After twelve years in exile a ship has finally arrived that can take Almustafa home. As he’s about to board, a group of villagers ask him to share more of his wisdom as a last goodbye. In twenty eight poetic speeches he answers their quandaries. Of these speeches, the three opening ones (on love, marriage and children) are included in this first part of a graphic novel adaptation of Kahlil Gibran’s evergreen poetic essays on life and on living.
To read Gibran’s text, rhythmic and vibrant with emotions, feels like listening to music rather than just consuming a series of words. A composition now arranged by Peter Hertzberg, with his illustrations as the instruments playing the music to which Gibran’s thoughts dance in to our souls.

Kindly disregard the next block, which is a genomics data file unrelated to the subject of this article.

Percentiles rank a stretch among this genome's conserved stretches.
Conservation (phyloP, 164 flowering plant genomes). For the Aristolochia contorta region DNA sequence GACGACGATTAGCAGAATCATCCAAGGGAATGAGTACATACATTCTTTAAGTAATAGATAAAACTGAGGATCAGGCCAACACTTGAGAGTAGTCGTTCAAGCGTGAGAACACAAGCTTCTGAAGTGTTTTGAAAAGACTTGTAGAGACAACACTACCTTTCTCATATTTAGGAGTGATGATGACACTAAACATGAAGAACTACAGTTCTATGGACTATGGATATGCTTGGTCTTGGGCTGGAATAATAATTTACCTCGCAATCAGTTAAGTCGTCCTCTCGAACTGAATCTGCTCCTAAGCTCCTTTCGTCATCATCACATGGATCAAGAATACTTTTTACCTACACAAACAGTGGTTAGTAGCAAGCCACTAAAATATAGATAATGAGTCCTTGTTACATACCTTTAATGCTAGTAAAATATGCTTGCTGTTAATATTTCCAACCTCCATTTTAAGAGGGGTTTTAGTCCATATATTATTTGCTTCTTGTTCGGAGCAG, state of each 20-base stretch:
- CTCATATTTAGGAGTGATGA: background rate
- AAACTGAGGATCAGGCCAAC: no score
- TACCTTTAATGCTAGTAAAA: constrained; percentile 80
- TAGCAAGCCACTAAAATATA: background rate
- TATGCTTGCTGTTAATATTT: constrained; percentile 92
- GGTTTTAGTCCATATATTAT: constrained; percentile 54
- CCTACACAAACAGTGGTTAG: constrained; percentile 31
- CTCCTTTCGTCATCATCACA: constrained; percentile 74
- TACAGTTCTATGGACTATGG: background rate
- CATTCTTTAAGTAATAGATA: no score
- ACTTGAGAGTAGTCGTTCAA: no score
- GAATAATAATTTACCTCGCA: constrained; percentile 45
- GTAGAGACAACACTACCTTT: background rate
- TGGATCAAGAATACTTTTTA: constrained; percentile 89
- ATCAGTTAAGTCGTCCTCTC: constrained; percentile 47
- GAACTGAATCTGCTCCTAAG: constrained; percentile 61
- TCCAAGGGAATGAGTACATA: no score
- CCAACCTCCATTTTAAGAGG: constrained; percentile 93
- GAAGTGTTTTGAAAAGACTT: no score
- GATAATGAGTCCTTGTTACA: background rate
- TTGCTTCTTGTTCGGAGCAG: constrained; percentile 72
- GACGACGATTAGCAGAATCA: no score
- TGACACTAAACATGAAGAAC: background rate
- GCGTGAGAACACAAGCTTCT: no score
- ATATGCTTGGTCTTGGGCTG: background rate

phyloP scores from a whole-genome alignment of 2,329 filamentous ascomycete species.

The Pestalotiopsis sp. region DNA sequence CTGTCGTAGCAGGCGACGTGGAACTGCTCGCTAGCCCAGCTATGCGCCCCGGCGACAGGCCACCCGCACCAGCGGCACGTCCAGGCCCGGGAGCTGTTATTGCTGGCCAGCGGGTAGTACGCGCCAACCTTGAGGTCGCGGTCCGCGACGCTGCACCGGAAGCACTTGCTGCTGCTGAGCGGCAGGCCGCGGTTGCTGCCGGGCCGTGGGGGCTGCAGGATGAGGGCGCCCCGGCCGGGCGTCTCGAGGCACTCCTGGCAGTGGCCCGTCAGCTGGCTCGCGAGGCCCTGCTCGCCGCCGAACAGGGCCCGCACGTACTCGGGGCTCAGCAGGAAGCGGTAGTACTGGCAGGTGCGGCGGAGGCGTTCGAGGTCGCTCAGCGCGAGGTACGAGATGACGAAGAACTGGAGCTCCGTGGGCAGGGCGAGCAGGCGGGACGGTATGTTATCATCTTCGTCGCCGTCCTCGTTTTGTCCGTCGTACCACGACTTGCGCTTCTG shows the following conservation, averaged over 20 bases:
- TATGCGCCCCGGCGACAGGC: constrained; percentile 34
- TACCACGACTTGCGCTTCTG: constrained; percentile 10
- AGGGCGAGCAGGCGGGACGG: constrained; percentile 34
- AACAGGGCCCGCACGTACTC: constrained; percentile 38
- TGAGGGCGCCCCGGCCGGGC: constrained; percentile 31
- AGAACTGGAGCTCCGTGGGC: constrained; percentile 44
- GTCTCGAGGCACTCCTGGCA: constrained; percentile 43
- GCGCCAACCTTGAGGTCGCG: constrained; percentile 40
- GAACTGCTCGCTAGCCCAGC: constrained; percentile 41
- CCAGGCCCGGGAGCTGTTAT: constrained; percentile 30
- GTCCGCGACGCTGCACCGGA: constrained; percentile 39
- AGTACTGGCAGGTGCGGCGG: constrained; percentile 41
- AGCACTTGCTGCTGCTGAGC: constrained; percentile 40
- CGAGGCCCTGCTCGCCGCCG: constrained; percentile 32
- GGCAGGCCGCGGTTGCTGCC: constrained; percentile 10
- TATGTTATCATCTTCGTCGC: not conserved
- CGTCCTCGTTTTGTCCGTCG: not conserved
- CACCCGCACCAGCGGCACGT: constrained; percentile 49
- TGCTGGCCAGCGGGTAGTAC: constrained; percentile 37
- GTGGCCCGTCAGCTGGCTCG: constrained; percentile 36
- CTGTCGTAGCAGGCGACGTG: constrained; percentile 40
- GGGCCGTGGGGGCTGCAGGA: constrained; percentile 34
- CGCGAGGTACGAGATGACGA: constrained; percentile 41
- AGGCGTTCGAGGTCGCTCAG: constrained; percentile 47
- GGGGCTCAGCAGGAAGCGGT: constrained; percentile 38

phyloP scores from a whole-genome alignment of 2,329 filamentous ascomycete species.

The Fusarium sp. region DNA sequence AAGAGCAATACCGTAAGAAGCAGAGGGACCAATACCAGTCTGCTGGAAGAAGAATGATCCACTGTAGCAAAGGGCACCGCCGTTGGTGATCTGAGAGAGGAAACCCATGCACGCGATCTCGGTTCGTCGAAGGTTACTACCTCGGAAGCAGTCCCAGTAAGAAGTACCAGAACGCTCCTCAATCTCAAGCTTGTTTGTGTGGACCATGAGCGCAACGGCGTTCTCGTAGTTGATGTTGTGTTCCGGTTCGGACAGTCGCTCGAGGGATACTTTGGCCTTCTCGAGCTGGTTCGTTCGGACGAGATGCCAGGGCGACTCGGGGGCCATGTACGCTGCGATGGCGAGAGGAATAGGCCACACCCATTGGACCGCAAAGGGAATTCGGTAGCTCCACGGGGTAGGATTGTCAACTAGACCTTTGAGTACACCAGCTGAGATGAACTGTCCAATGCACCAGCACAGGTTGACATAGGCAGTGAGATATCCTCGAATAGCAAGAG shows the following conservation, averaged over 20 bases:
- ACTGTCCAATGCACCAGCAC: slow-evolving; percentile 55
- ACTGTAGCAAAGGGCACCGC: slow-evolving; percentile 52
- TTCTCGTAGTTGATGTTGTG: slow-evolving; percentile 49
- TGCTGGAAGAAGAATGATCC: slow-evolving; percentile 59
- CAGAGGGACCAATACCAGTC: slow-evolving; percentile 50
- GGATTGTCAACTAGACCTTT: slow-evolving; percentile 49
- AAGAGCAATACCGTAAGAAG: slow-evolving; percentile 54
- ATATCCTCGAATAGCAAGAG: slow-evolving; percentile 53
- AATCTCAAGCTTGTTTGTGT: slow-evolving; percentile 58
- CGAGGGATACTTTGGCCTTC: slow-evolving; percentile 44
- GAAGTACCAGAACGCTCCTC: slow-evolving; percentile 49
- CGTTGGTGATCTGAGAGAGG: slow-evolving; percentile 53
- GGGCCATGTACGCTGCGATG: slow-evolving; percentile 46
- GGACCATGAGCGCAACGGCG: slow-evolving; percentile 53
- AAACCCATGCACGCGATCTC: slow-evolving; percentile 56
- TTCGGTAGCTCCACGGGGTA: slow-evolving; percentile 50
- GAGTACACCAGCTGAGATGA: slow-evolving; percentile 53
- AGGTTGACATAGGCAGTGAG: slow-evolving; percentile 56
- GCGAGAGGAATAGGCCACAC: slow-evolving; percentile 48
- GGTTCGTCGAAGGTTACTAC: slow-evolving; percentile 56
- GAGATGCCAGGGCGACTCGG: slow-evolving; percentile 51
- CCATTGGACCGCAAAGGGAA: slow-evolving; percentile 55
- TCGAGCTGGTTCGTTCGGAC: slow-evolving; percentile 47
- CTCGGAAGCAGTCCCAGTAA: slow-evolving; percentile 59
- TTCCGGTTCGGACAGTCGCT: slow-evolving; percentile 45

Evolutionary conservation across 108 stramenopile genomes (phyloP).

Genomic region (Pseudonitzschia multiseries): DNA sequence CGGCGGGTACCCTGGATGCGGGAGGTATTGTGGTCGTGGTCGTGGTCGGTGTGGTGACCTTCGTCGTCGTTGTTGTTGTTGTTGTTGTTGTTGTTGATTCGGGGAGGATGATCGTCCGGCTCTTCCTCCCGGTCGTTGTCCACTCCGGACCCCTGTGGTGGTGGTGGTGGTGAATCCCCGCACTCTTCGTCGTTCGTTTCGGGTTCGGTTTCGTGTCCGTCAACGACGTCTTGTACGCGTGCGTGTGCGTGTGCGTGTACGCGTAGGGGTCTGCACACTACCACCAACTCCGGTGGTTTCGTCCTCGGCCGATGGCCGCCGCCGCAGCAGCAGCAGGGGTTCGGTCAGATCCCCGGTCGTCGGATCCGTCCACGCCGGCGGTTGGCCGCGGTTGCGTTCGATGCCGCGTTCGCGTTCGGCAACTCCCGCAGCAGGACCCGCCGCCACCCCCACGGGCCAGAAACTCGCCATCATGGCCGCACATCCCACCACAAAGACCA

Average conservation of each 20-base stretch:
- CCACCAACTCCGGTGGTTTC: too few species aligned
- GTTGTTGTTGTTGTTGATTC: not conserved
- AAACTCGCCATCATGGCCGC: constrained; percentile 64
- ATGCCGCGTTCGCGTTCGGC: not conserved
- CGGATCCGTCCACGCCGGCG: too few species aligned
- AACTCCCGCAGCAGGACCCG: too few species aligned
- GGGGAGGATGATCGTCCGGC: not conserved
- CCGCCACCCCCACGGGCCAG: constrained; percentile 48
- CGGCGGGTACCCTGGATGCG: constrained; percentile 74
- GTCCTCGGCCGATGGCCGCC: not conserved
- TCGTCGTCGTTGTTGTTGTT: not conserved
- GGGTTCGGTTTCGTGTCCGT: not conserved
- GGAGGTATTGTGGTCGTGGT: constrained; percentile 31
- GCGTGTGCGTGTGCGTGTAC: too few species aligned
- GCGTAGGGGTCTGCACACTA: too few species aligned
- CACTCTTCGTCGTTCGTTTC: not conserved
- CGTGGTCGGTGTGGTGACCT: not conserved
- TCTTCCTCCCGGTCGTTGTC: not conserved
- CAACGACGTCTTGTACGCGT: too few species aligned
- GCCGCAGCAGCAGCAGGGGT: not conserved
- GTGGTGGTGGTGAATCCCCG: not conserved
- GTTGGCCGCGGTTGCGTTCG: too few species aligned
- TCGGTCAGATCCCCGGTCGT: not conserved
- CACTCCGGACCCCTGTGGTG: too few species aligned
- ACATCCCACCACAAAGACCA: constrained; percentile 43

“The Prophet” was published in 1923 as an immediate success, but the story has its humble origins in Gibran’s own experiences of living as an immigrant in New York where he dedicated his life to writing and painting until he passed away at 1931.
A modern classic, and probably the twentieth century’s most beloved spiritual fiction, “The Prophet” offers inspiration to everyone feeling unbalanced in a world out of balance.